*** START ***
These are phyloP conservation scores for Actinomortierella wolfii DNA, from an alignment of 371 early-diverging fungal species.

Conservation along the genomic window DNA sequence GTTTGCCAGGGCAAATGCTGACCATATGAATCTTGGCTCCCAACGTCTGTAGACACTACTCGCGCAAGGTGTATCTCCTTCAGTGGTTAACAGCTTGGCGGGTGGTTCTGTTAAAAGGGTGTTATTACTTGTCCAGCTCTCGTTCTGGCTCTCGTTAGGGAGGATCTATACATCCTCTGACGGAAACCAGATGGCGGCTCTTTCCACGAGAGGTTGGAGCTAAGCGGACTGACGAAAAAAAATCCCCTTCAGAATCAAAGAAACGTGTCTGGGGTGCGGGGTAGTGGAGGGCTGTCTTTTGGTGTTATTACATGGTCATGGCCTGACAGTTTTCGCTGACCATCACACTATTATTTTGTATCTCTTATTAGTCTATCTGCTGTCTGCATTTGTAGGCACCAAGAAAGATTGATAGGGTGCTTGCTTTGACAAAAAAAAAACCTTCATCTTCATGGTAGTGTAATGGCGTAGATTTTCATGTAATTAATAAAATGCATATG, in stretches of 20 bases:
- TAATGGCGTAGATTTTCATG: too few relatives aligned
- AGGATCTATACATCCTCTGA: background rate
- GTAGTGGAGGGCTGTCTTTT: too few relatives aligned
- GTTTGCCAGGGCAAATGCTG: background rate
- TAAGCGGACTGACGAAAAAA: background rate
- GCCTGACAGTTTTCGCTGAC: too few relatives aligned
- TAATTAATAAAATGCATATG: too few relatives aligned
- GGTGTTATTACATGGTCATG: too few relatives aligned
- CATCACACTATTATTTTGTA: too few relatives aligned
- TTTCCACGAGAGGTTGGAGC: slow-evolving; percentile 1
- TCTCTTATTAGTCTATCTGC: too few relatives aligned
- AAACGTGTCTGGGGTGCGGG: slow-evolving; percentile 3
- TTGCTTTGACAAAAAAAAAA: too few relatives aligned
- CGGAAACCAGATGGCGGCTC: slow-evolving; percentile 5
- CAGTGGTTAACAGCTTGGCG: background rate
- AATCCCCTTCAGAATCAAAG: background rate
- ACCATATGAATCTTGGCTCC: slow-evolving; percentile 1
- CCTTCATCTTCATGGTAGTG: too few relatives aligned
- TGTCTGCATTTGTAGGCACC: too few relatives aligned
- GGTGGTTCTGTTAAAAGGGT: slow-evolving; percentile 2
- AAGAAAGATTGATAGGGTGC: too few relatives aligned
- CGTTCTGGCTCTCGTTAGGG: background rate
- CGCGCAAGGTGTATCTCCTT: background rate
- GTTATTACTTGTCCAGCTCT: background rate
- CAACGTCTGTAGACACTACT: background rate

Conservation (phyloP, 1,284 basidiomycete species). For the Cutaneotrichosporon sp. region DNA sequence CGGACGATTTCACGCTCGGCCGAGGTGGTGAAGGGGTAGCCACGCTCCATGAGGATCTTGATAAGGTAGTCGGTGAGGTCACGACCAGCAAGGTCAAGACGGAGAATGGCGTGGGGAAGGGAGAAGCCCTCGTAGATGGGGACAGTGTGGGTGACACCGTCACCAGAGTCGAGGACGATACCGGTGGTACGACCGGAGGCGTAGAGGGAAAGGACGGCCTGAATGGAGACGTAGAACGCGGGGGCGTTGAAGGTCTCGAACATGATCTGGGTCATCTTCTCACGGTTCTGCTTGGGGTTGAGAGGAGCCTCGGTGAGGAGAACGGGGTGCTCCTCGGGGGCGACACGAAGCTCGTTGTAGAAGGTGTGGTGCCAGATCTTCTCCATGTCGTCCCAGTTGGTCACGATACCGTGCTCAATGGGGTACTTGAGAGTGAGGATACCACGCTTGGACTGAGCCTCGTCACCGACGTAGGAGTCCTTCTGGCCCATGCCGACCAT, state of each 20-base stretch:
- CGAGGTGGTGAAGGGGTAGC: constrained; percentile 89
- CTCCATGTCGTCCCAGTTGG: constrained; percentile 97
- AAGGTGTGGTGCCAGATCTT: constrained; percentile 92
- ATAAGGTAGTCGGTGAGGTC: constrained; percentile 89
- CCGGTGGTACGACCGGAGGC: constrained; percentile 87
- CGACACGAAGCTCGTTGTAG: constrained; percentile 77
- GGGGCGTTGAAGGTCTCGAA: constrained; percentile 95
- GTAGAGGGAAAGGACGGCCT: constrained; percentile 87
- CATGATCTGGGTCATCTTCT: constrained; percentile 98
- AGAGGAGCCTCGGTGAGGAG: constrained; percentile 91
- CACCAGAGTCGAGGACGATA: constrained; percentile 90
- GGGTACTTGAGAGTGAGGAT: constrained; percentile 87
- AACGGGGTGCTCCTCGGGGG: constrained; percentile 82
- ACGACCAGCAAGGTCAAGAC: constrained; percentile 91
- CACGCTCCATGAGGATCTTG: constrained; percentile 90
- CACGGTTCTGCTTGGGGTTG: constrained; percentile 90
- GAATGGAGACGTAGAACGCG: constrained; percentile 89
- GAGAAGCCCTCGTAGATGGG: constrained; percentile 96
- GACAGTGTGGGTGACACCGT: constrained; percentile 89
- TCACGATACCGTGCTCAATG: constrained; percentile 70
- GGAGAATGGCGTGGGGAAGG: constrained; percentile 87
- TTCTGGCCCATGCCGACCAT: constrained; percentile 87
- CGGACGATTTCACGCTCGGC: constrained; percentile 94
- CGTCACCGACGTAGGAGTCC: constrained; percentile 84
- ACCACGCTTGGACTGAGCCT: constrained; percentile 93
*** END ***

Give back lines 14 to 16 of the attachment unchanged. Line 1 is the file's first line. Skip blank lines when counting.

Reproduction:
- AAACGTGTCTGGGGTGCGGG: slow-evolving; percentile 3
- TTGCTTTGACAAAAAAAAAA: too few relatives aligned
- CGGAAACCAGATGGCGGCTC: slow-evolving; percentile 5